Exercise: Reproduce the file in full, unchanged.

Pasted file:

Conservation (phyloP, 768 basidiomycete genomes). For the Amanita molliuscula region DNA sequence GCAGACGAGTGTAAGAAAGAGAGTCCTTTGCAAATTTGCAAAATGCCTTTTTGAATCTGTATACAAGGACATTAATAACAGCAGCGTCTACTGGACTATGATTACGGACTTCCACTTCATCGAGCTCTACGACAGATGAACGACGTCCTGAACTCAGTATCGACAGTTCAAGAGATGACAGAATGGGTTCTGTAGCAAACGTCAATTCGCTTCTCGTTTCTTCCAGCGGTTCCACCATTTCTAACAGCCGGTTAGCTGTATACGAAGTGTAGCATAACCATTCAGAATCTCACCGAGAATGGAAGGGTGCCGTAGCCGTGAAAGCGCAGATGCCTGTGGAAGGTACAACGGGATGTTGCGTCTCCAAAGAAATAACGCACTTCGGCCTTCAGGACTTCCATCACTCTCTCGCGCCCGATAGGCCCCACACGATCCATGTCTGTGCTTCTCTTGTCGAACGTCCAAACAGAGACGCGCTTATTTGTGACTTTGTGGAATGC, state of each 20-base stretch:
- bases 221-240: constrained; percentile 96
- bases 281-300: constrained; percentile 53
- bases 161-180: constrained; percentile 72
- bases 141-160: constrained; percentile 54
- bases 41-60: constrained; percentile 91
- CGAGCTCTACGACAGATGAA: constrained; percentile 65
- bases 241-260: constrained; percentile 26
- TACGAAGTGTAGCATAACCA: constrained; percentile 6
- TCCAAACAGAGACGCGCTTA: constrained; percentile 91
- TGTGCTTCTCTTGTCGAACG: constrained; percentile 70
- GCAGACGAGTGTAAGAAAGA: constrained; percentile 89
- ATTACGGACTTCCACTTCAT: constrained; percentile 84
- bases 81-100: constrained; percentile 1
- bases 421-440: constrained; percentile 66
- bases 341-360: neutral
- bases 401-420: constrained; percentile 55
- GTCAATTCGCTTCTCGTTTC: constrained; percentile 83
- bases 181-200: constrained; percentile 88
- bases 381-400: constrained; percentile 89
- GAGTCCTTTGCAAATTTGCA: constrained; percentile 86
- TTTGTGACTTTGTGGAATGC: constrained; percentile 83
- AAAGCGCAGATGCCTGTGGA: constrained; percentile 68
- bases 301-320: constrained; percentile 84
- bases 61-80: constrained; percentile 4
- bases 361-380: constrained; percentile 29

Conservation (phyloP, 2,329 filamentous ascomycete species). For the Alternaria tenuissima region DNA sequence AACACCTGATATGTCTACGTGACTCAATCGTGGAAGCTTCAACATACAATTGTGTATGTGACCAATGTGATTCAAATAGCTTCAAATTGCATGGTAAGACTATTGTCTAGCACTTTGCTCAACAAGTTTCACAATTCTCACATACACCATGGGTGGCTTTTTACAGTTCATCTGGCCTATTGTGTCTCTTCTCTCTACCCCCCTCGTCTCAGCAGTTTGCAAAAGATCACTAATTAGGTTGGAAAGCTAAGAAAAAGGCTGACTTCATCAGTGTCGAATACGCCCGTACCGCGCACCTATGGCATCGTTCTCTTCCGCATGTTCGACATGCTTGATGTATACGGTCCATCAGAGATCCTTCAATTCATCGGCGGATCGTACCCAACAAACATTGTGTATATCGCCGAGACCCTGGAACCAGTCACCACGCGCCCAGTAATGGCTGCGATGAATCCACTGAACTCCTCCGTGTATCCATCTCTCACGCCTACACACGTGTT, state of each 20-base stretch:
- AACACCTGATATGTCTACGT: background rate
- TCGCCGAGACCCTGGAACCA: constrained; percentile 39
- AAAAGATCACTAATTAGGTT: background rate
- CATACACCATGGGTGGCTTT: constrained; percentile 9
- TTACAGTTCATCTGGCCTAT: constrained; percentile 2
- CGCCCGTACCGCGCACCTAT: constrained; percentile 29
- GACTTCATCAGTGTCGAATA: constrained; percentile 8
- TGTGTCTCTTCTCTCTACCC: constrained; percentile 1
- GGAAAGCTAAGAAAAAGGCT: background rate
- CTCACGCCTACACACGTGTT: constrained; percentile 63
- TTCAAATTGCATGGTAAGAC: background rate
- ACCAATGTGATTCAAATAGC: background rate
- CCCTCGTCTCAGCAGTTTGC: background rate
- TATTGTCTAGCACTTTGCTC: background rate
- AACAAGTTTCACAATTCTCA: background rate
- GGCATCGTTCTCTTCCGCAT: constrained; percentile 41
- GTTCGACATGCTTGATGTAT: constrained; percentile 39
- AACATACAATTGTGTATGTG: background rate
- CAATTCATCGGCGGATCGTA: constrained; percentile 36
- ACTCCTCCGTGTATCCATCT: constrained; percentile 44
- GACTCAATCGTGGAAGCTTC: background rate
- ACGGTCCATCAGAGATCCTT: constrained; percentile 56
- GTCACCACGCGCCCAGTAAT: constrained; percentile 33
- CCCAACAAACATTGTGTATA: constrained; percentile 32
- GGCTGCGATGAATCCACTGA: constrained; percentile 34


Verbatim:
Conservation (phyloP, 768 basidiomycete genomes). For the Amanita molliuscula region DNA sequence GCAGACGAGTGTAAGAAAGAGAGTCCTTTGCAAATTTGCAAAATGCCTTTTTGAATCTGTATACAAGGACATTAATAACAGCAGCGTCTACTGGACTATGATTACGGACTTCCACTTCATCGAGCTCTACGACAGATGAACGACGTCCTGAACTCAGTATCGACAGTTCAAGAGATGACAGAATGGGTTCTGTAGCAAACGTCAATTCGCTTCTCGTTTCTTCCAGCGGTTCCACCATTTCTAACAGCCGGTTAGCTGTATACGAAGTGTAGCATAACCATTCAGAATCTCACCGAGAATGGAAGGGTGCCGTAGCCGTGAAAGCGCAGATGCCTGTGGAAGGTACAACGGGATGTTGCGTCTCCAAAGAAATAACGCACTTCGGCCTTCAGGACTTCCATCACTCTCTCGCGCCCGATAGGCCCCACACGATCCATGTCTGTGCTTCTCTTGTCGAACGTCCAAACAGAGACGCGCTTATTTGTGACTTTGTGGAATGC, state of each 20-base stretch:
- bases 221-240: constrained; percentile 96
- bases 281-300: constrained; percentile 53
- bases 161-180: constrained; percentile 72
- bases 141-160: constrained; percentile 54
- bases 41-60: constrained; percentile 91
- CGAGCTCTACGACAGATGAA: constrained; percentile 65
- bases 241-260: constrained; percentile 26
- TACGAAGTGTAGCATAACCA: constrained; percentile 6
- TCCAAACAGAGACGCGCTTA: constrained; percentile 91
- TGTGCTTCTCTTGTCGAACG: constrained; percentile 70
- GCAGACGAGTGTAAGAAAGA: constrained; percentile 89
- ATTACGGACTTCCACTTCAT: constrained; percentile 84
- bases 81-100: constrained; percentile 1
- bases 421-440: constrained; percentile 66
- bases 341-360: neutral
- bases 401-420: constrained; percentile 55
- GTCAATTCGCTTCTCGTTTC: constrained; percentile 83
- bases 181-200: constrained; percentile 88
- bases 381-400: constrained; percentile 89
- GAGTCCTTTGCAAATTTGCA: constrained; percentile 86
- TTTGTGACTTTGTGGAATGC: constrained; percentile 83
- AAAGCGCAGATGCCTGTGGA: constrained; percentile 68
- bases 301-320: constrained; percentile 84
- bases 61-80: constrained; percentile 4
- bases 361-380: constrained; percentile 29

Conservation (phyloP, 2,329 filamentous ascomycete species). For the Alternaria tenuissima region DNA sequence AACACCTGATATGTCTACGTGACTCAATCGTGGAAGCTTCAACATACAATTGTGTATGTGACCAATGTGATTCAAATAGCTTCAAATTGCATGGTAAGACTATTGTCTAGCACTTTGCTCAACAAGTTTCACAATTCTCACATACACCATGGGTGGCTTTTTACAGTTCATCTGGCCTATTGTGTCTCTTCTCTCTACCCCCCTCGTCTCAGCAGTTTGCAAAAGATCACTAATTAGGTTGGAAAGCTAAGAAAAAGGCTGACTTCATCAGTGTCGAATACGCCCGTACCGCGCACCTATGGCATCGTTCTCTTCCGCATGTTCGACATGCTTGATGTATACGGTCCATCAGAGATCCTTCAATTCATCGGCGGATCGTACCCAACAAACATTGTGTATATCGCCGAGACCCTGGAACCAGTCACCACGCGCCCAGTAATGGCTGCGATGAATCCACTGAACTCCTCCGTGTATCCATCTCTCACGCCTACACACGTGTT, state of each 20-base stretch:
- AACACCTGATATGTCTACGT: background rate
- TCGCCGAGACCCTGGAACCA: constrained; percentile 39
- AAAAGATCACTAATTAGGTT: background rate
- CATACACCATGGGTGGCTTT: constrained; percentile 9
- TTACAGTTCATCTGGCCTAT: constrained; percentile 2
- CGCCCGTACCGCGCACCTAT: constrained; percentile 29
- GACTTCATCAGTGTCGAATA: constrained; percentile 8
- TGTGTCTCTTCTCTCTACCC: constrained; percentile 1
- GGAAAGCTAAGAAAAAGGCT: background rate
- CTCACGCCTACACACGTGTT: constrained; percentile 63
- TTCAAATTGCATGGTAAGAC: background rate
- ACCAATGTGATTCAAATAGC: background rate
- CCCTCGTCTCAGCAGTTTGC: background rate
- TATTGTCTAGCACTTTGCTC: background rate
- AACAAGTTTCACAATTCTCA: background rate
- GGCATCGTTCTCTTCCGCAT: constrained; percentile 41
- GTTCGACATGCTTGATGTAT: constrained; percentile 39
- AACATACAATTGTGTATGTG: background rate
- CAATTCATCGGCGGATCGTA: constrained; percentile 36
- ACTCCTCCGTGTATCCATCT: constrained; percentile 44
- GACTCAATCGTGGAAGCTTC: background rate
- ACGGTCCATCAGAGATCCTT: constrained; percentile 56
- GTCACCACGCGCCCAGTAAT: constrained; percentile 33
- CCCAACAAACATTGTGTATA: constrained; percentile 32
- GGCTGCGATGAATCCACTGA: constrained; percentile 34